The effects of immigration on the host country are pervasive and long-term. It is not surprising that they have been extensively analysed, not least the economic effects which have been the subject of both theoretical and empirical research. While some of the empirical research has had a regional dimension, this has often been incidental to the analysis of the labour market – the effects of immigration on wages and employment prospects of the native-born depend on the regional migration response. In contrast, there has been little analysis of the general effects of immigration on regional economies per se. This paper contributes to the filling of this gap by constructing a small two-region computable general-equilibrium (CGE) model which is used to analyse the effects of various immigration shocks on regional variables such as output, employment, the labour force, unemployment, wages and welfare. We simulate the effects of different types of immigration shocks and distinguish between short-run and long-run effects. We also consider the effectiveness of government intervention designed to alleviate the adverse regional effects of immigration including the possibility that regional governments behave in a welfare-maximising way.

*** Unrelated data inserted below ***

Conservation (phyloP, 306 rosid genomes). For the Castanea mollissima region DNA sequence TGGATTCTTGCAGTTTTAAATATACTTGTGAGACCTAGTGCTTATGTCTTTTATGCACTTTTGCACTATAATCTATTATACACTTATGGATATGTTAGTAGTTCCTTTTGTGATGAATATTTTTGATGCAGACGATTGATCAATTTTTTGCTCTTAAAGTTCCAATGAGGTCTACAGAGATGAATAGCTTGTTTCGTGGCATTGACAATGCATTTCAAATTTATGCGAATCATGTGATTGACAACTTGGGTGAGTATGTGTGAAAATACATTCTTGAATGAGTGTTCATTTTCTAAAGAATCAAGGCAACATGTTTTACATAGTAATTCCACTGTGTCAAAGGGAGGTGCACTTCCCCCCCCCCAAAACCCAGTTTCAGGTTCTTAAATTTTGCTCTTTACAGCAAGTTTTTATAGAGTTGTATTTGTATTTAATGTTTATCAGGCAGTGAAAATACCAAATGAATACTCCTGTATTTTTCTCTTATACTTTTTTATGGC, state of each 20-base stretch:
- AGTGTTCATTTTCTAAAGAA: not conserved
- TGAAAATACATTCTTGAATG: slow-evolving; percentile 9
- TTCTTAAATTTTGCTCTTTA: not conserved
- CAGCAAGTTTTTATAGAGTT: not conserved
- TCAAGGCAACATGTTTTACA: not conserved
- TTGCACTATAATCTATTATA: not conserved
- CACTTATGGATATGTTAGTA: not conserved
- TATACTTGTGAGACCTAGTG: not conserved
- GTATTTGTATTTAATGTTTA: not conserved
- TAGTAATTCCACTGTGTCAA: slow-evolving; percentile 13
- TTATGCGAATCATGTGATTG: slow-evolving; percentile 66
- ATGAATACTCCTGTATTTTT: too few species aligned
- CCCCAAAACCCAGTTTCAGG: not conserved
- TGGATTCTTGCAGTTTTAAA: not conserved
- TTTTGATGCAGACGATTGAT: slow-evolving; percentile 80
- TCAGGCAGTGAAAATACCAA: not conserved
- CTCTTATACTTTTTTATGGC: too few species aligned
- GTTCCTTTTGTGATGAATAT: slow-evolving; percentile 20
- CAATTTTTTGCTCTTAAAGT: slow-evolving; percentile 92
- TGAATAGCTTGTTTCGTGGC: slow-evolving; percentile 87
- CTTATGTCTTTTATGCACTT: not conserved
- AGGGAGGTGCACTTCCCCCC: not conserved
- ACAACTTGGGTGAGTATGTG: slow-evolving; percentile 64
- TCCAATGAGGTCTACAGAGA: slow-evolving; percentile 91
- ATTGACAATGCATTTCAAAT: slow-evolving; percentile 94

|Name||Economics Discussion Papers|
- labour market